Alaska Hatchery Monitoring Could Measure Real Time Effects of OA on Crab Larvae
In September 2013, Jeremy Mathis of NOAA’s Pacific Marine Environmental Laboratory installed high-resolution carbonate chemistry monitoring equipment at the Alutiiq Pride hatchery in Seward, Alaska. The hatchery, operating since 1994, produces stocks of numerous organisms, including blue and red king crab, sea cucumbers, razor clams, oysters, and geoducks.
Research conducted last year by Chris Long, Robert Foy, and colleagues in Kodiak shows that red king crab larvae experience high mortality in acidic conditions. After only 100 days at pH 7.5 (a pH level frequently observed today in Pacific Northwest marine waters), red king crab larvae experienced 100% mortality. Unlike Pacific oyster larvae, which struggle to calcify and grow their shells in acidic waters, red king crab larvae maintain calcification rates, but the high level of energy required to do so appears to induce mortality. Foy predicts that once the pH of Alaskan surface water reaches 7.8 (projected to happen within 30 years), there will be 20-30 years before total recruitment failure. (The Seattle Times reported on this research in “Lucrative crab industry in danger.”)
These figures are daunting, but the industry may be able to use targeted research to help develop adaptation strategies, as West Coast shellfish hatcheries did after suffering massive losses due to ocean acidification. We now have the opportunity to observe the effects of decreased pH on crab larvae in an un-manipulated, industry setting, and see whether the results Long and Foy observed in the lab are currently manifesting in Alaskan waters. Global Ocean Health is coordinating an effort to enlist the hatchery staff and research experts to design and build an automatic buffering system that could control carbonate chemistry during spawning. This would create a system that could provide a viable source of young crab as surface waters become more acidic, much like the systems used in West Coast hatcheries to protect vulnerable oyster larvae. Jeff Hetrick, director of the Alutiiq Pride hatchery, says, “If we can change the chemistry and have some quantitative impact on the crab, then we have a huge tool.”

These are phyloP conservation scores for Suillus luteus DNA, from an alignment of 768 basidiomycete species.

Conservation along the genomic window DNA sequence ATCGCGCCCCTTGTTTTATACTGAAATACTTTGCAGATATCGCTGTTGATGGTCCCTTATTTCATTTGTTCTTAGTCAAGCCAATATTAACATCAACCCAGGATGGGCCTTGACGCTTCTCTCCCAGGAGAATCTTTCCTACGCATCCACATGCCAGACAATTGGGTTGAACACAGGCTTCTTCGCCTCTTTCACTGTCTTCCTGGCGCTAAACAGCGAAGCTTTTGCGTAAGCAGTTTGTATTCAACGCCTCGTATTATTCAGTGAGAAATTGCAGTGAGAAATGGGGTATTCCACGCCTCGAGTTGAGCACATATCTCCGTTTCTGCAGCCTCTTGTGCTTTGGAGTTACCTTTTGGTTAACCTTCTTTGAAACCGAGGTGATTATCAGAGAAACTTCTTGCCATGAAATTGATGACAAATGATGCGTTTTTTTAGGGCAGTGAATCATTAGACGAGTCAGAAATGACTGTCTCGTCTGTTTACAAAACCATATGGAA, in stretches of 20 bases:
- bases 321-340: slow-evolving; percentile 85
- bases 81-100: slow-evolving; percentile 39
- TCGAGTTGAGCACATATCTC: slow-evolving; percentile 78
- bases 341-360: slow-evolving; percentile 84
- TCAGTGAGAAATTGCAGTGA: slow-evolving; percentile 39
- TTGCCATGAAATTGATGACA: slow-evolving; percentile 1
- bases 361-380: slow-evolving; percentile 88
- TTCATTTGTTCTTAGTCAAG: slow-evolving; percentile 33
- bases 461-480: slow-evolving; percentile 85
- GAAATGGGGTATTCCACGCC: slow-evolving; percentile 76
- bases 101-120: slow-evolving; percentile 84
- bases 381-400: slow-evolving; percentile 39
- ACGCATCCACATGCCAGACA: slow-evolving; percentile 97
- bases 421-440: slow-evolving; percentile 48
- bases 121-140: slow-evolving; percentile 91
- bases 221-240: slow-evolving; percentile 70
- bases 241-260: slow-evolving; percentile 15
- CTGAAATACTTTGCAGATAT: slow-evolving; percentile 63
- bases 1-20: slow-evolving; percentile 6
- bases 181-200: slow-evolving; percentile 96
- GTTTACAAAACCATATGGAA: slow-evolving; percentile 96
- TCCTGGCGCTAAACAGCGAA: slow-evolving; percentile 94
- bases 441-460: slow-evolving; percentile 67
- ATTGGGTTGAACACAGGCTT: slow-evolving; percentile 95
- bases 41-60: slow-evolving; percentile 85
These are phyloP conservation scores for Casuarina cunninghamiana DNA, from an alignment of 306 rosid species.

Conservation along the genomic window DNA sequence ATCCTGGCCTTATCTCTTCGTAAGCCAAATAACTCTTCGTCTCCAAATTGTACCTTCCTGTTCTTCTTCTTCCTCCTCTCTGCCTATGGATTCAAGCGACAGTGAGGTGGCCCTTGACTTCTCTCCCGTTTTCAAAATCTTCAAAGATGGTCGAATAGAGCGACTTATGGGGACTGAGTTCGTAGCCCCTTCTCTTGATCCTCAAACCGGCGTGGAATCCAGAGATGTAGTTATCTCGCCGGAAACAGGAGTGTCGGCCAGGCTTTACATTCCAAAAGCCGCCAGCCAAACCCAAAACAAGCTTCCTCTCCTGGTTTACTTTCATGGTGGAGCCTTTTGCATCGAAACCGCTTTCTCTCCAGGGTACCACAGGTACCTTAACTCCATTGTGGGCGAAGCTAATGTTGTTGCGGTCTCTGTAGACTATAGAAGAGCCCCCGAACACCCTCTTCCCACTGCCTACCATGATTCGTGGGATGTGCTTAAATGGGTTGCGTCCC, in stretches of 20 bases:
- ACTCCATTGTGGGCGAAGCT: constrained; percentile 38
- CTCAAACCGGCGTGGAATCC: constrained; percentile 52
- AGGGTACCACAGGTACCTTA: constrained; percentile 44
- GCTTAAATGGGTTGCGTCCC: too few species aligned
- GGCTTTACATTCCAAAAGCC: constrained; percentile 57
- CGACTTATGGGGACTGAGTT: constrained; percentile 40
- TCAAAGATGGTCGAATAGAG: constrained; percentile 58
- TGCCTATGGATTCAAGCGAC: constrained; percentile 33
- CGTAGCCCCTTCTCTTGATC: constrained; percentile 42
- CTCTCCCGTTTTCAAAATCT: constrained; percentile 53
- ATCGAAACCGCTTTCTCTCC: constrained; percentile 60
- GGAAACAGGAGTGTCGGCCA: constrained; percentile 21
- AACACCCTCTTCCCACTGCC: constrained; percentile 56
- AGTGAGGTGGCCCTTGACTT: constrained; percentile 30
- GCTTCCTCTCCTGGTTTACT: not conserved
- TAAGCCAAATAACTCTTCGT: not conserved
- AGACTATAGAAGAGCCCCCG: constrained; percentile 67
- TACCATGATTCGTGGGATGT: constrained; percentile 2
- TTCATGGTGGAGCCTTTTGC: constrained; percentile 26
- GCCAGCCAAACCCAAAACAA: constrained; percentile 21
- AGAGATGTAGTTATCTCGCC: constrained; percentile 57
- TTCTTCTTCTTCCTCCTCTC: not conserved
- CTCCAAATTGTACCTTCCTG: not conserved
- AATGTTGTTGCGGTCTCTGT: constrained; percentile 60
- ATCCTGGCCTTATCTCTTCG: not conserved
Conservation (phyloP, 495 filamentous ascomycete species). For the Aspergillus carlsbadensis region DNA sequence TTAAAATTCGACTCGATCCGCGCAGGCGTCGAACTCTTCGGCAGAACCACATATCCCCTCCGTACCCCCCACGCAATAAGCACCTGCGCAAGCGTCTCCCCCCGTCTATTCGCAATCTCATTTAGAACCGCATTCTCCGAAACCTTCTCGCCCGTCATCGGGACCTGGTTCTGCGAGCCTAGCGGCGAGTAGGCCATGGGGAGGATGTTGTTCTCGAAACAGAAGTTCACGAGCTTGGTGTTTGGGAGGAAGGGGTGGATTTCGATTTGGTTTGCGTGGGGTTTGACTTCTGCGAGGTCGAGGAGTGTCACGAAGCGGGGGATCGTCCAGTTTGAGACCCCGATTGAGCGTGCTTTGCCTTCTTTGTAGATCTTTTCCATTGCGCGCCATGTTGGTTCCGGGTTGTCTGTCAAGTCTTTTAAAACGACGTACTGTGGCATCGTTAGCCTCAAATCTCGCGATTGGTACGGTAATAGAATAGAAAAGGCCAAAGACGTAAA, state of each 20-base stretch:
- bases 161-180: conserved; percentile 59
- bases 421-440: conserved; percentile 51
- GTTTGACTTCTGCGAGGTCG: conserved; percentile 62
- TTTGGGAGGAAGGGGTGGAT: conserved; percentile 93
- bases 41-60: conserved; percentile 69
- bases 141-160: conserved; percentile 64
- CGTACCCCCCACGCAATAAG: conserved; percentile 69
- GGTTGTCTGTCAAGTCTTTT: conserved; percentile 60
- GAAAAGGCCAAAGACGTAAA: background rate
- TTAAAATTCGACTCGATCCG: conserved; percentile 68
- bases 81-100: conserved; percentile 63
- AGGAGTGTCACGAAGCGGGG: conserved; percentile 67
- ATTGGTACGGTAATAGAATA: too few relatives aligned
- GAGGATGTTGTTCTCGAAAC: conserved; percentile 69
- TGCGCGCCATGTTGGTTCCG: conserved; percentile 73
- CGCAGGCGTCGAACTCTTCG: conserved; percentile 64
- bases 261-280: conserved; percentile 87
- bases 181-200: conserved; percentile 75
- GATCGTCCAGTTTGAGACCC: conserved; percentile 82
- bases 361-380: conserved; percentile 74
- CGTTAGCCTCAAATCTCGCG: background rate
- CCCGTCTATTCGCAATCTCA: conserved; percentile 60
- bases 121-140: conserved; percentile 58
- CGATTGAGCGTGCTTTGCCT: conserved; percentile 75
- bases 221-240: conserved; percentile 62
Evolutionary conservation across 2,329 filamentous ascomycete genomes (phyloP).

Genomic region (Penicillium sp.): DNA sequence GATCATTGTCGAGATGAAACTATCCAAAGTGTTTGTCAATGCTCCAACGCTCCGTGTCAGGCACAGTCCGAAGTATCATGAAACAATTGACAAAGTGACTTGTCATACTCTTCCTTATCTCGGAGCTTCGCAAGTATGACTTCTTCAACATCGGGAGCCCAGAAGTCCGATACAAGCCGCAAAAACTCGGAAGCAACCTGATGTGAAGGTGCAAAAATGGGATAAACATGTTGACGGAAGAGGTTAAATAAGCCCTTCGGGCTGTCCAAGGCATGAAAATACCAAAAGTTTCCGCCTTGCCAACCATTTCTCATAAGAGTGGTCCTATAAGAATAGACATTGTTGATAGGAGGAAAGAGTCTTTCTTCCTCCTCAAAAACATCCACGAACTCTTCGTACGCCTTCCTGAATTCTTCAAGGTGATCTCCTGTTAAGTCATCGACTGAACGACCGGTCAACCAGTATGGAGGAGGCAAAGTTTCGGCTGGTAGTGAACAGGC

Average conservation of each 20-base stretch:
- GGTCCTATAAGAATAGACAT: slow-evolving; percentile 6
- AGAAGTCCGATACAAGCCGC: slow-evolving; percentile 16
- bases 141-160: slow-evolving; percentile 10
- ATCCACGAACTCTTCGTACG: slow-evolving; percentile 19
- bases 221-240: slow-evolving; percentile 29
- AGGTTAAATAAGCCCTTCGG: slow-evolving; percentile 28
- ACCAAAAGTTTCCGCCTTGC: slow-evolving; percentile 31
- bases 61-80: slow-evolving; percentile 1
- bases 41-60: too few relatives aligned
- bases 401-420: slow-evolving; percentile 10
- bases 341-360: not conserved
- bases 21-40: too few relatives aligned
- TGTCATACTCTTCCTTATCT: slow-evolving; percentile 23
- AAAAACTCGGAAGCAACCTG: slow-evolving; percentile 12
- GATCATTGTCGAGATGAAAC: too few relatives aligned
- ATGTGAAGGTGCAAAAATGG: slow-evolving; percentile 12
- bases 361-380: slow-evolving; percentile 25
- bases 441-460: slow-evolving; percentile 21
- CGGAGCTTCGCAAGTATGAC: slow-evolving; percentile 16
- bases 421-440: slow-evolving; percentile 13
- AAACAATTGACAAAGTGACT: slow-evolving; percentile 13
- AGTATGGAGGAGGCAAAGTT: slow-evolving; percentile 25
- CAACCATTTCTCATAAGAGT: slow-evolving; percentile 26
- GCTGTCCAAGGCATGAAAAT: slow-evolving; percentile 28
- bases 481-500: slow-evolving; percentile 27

Industry support was crucial for getting this monitoring program off the ground. When Governor Parnell did not approve funding initially, Mark Gleason, Executive Director of Alaska Bering Sea Crabbers, reached out to his contacts in the governor’s office and wrote several letters to the administration. Global Ocean Health helped strengthen Gleason’s case by providing current research findings and talking points, and ultimately Governor Parnell allocated the necessary funds. “Monitoring lets us see what is happening in real time, not what will happen in the future,” says Gleason. “Bringing real-time information to stakeholders and policymakers is really important. You can’t make good resource management decisions without good data.”
Photo by Alutiq Pride Shellfish Hatchery.
Alexis Valauri-Orton writes, researches, and does outreach for Global Ocean Health and is the newest member of the team. Awarded a Watson Fellowship after graduating from Davidson College in Biology (Environmental Studies), she spent a year traveling to fishing villages on four continents to teach and learn about ocean acidification. Read her story. Alexis has also worked with the Suquamish Nation and will work this summer with Ocean Conservancy.